ECOs, forest rangers approve lengthy pact
Albany — Environmental conservation officers and forest rangers have overwhelmingly approved a contract settlement that covers 10 years and includes retroactive salary hikes as well as some health care concessions.
ECOs and forest rangers, as well as state park and SUNY campus police, who are also covered under the agreement, approved the pact late last month by a 965-36 margin.
The deal will mean thousands of dollars in back pay to officers, including many of whom have since retired. ECOs, forest rangers and the park and campus police have been working without a contract since 2005.
The agreement covers 2005 through 2014 and includes pay hikes that generally parallel those given the state’s two largest unions – the Civil Service Employees Association and the Public Employees Federation – in settlements last year.
Officers will receive no pay hikes in 2011-13 and a 2 percent salary increase in the final year of the contract.
“This overwhelming endorsement puts an end to years of uncertainty, anxiety and frustration for our members and their families,” said Manuel M. Vilar, President of the Police Benevolent Association of New York State, which negotiated the contract for the officers.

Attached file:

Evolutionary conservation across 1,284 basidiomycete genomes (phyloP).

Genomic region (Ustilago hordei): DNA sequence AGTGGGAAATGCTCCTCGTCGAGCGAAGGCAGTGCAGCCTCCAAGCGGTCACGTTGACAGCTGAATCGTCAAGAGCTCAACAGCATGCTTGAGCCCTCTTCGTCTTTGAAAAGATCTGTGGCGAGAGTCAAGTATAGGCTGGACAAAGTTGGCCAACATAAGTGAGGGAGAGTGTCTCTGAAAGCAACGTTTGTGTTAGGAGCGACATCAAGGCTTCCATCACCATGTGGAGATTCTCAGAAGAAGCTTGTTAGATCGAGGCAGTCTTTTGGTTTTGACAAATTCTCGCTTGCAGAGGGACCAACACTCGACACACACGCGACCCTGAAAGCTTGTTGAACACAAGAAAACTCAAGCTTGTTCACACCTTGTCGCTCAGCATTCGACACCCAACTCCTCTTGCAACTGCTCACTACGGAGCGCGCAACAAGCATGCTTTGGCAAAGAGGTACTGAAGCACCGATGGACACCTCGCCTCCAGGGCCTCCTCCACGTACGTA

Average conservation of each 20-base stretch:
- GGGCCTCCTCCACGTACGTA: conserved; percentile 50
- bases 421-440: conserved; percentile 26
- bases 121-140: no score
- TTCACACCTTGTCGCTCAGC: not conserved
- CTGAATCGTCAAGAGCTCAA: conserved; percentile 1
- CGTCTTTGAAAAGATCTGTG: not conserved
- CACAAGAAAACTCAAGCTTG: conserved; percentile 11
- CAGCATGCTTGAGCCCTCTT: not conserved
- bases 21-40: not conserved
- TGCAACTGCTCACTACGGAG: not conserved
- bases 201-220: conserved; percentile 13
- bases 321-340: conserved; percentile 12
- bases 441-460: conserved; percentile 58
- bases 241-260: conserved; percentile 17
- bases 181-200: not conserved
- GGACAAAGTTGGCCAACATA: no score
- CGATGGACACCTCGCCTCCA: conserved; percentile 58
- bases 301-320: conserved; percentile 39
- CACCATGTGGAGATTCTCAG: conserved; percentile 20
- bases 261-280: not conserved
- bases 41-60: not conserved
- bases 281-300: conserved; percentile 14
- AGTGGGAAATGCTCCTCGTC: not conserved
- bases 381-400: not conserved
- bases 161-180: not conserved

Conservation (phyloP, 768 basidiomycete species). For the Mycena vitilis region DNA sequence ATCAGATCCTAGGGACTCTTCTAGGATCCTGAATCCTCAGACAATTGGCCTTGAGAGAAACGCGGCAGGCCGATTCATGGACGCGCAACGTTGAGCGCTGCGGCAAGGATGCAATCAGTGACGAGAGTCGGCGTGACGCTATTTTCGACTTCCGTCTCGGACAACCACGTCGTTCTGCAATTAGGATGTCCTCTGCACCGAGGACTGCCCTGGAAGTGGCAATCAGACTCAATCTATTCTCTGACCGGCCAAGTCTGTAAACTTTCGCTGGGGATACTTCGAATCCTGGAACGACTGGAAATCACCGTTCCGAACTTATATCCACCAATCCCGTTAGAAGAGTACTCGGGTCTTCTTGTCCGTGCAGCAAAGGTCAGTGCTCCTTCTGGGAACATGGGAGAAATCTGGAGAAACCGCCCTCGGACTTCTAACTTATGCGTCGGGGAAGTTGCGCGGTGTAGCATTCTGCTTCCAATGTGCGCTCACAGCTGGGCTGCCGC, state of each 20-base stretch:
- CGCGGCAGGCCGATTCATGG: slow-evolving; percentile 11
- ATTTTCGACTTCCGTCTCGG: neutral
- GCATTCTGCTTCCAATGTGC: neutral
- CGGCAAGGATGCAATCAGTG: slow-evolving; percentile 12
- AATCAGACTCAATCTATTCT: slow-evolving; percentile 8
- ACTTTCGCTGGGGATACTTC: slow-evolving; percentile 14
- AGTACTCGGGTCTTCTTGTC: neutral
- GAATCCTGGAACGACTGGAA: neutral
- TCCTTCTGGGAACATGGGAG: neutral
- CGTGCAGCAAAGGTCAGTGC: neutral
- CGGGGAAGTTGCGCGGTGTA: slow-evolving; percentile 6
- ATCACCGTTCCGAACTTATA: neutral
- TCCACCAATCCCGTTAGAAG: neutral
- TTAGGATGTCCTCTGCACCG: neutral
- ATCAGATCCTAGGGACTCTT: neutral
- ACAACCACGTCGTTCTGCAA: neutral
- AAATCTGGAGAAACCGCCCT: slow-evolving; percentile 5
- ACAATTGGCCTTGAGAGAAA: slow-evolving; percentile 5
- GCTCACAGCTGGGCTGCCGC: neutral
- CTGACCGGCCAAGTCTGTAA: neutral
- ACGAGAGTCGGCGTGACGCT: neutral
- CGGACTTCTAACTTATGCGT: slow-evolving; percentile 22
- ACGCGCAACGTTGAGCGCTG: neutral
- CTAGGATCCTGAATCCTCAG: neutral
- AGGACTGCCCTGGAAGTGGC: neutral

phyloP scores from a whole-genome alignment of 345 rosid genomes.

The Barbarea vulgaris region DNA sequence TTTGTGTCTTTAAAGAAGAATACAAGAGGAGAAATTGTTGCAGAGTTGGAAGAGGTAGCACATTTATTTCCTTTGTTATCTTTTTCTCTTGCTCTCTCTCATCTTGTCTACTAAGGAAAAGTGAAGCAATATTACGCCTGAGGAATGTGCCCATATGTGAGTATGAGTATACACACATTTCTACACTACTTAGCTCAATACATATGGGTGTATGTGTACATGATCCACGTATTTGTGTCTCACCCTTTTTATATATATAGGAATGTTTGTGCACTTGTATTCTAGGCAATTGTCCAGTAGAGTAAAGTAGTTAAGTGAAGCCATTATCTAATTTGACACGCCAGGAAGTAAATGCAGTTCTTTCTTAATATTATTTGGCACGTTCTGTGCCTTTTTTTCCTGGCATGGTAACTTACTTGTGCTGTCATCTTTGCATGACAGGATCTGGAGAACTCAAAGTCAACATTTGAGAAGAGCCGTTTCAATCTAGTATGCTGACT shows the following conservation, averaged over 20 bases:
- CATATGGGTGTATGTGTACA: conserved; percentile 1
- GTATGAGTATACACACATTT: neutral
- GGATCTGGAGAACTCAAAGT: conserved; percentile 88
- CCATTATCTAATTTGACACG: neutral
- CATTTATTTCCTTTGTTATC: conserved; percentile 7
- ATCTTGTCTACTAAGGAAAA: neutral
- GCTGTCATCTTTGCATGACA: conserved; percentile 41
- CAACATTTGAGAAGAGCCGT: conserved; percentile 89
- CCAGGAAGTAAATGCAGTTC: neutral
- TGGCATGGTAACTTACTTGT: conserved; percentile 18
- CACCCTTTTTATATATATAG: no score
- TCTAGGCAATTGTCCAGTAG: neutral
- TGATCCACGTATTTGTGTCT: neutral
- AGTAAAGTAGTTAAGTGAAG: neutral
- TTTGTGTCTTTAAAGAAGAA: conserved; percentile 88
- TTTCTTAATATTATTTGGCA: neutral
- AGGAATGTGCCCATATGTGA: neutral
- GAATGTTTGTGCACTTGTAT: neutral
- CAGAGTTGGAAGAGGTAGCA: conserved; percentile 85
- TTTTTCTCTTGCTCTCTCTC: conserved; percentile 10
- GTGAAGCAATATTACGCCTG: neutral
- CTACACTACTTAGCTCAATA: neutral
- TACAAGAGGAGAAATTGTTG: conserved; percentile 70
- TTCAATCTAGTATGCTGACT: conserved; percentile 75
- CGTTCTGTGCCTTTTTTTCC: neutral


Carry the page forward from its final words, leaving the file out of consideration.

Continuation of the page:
The PBA took over contract talks last year after a proposed agreement negotiated by the officers’ parent union at that time, Council 82, was rejected.
“By working together and taking into account the fiscal realities facing our state, we have been able to agree on a contract for these members of law enforcement who work each day to protect New Yorkers,” Governor Andrew Cuomo said in a prepared statement. “This ratified contract recognizes that shared sacrifice is needed.”
Under the agreement, ECOs, forest rangers and other officers will receive back pay checks of thousands of dollars to cover the early years of the contract. Those checks are expected to be delivered in two installments, but both within this calendar year, to lessen the impact on this fiscal year’s budget.
The deal also includes:
• a $1,000 retention bonus – $775 in the third year of the pact and $225 in the fourth year.
• paid furlough of five days in this fiscal year and four days next year.
• an increase in shared health care insurance premiums of 6 percent for both individual and family plans, bringing the share to 16 percent for individuals and 31 percent for families.
• broad layoff protection, although “unanticipated changes” in the state’s fiscal status won’t be covered under that clause.
• random drug testing for officers during their probationary period, as well as “reasonable suspicion” testing.
• a health plan opt-out under which participants would receive $1,000 under the individual plan and $3,000 under the family plan.
DEC officials indicated previously the deal could trigger retirements by officers who were awaiting the contract settlement. Those departures could serious deplete and already understaffed ECO numbers.
While Gov. Andrew Cuomo’s proposed state budget includes a state police training academy, it doesn’t show plans for an ECO training academy to fill those likely vacancies.